January 8 2008 by Ellen Roseman
It’s become popular to say investors can profit by creating a simple portfolio of low-cost index funds traded on a stock exchange. It’s less expensive and easier than buying stocks or actively managed mutual funds.
The latest is Larry MacDonald at Canadian Business with his “one-minute portfolio,” a mix of just two ETFs (large-cap Canadian stocks and bonds).
MacDonald’s portfolio is even simpler than the Couch Potato strategy laid out in Money Sense magazine in March 2006, which includes some U.S. or international equity index funds. If you intend to retire in Canada, you can probably get away with keeping all your investments here.
There’s also the Easy Chair portfolio, developed by Rotman business professor Eric Kirzner and tracked by the Toronto Star’s Portfolio Doctor column. Back in 1997, Kirzner predicted that he could earn a return of about 8 per cent over time on an annual compounded basis. And he was right.
His basic and conservative asset allocation is 20 per cent cash, 30 per cent Canadian bonds, 35 per cent Canadian equity and 15 per cent U.S. equity.
“I picked an asset allocation that is classic,” notes Kirzner. “It is a balanced portfolio and quite defensive. Twenty per cent in cash is quite high but if I was anticipating the year 2000 crash I would have gone 100 per cent in cash!”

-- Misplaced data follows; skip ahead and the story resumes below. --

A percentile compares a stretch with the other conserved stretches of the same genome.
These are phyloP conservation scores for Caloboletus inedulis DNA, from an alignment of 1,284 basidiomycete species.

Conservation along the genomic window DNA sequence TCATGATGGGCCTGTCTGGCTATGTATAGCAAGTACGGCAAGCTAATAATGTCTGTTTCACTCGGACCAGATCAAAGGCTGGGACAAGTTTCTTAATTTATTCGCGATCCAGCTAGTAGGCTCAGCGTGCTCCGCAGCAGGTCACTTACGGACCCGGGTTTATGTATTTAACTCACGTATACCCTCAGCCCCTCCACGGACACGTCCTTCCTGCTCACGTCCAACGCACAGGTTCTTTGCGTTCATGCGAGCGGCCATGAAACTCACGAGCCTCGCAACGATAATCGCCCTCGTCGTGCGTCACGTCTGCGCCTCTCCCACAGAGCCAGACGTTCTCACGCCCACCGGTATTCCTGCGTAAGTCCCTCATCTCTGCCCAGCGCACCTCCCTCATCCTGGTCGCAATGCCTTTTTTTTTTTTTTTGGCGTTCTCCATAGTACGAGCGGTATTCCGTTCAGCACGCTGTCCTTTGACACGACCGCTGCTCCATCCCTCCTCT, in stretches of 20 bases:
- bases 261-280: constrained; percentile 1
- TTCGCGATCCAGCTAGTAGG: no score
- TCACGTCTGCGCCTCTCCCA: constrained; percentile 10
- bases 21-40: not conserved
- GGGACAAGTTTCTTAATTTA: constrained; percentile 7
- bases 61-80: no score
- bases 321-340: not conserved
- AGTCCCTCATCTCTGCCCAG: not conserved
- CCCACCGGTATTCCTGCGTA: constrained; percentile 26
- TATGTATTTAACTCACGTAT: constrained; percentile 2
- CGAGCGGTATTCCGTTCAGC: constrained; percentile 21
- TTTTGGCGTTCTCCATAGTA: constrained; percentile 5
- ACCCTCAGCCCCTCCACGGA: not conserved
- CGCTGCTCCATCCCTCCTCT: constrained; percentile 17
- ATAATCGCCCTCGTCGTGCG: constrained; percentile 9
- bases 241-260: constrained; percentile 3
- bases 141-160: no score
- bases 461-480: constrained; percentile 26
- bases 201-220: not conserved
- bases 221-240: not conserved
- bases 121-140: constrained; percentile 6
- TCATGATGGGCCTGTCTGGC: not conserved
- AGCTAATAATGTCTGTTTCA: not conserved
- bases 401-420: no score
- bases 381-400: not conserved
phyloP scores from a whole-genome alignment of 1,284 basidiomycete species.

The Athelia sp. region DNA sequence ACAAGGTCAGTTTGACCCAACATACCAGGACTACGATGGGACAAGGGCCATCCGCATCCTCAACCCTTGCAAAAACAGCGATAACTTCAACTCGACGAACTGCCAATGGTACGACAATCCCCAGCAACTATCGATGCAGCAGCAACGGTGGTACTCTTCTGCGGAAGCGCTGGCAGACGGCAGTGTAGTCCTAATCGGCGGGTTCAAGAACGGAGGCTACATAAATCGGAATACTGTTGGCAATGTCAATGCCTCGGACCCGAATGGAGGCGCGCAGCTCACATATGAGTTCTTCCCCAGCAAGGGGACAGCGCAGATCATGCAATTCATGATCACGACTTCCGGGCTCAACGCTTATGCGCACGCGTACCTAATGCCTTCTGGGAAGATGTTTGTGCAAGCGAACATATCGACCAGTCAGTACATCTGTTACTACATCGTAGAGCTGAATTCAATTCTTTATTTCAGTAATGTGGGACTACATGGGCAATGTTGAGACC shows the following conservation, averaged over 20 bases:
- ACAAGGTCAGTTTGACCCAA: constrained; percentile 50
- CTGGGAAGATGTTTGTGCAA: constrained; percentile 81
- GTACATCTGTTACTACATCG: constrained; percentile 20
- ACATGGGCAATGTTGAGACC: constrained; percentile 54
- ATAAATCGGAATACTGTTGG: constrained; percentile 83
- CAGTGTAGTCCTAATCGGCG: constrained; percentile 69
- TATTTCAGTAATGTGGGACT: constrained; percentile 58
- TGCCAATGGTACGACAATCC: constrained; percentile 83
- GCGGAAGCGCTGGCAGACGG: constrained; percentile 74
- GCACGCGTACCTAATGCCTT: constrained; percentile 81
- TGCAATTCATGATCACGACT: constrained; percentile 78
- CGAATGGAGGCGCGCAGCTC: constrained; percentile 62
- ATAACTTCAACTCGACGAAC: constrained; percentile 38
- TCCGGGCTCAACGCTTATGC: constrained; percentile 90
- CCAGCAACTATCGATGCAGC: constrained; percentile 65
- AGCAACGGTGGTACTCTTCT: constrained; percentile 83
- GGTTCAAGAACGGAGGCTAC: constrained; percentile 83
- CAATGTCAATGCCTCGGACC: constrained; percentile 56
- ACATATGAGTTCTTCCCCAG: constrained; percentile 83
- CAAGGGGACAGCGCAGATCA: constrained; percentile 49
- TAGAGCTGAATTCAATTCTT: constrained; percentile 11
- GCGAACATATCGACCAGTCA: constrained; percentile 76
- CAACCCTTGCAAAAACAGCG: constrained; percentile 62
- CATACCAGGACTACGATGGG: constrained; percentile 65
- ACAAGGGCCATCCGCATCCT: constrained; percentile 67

So, what’s the appeal? Why not be a “gamer” a la Jim Cramer, constantly buying and selling and following hunches and changing your mind? Isn’t the couch potato diet just like it sounds — bland and starchy?
Well, if you’re not a couch potato yet, here are some reasons to warm up to the idea.
–You’re not paying a manager to lag the index
–You’re not trying to outguess the market
–You’re saving time and emotional energy
Scott Burns, a columnist for the Dallas Morning News, came up with the concept in 1991. He says it’s important to be a dull investor.
no complicated accounts
no diligent reading of the financial press
no phone calls from brokers with opportunities
no meetings with investment advisors demonstrating their constant supervision of accounts.
and very simple tax returns.
It also means more time at the beach, if you are so inclined. Or more time being a couch potato.
With the stock markets so wild and crazy, a couch potato plan — boring though it may be — starts to look very appealing.
Give us your thoughts on how the lazy approach works for you.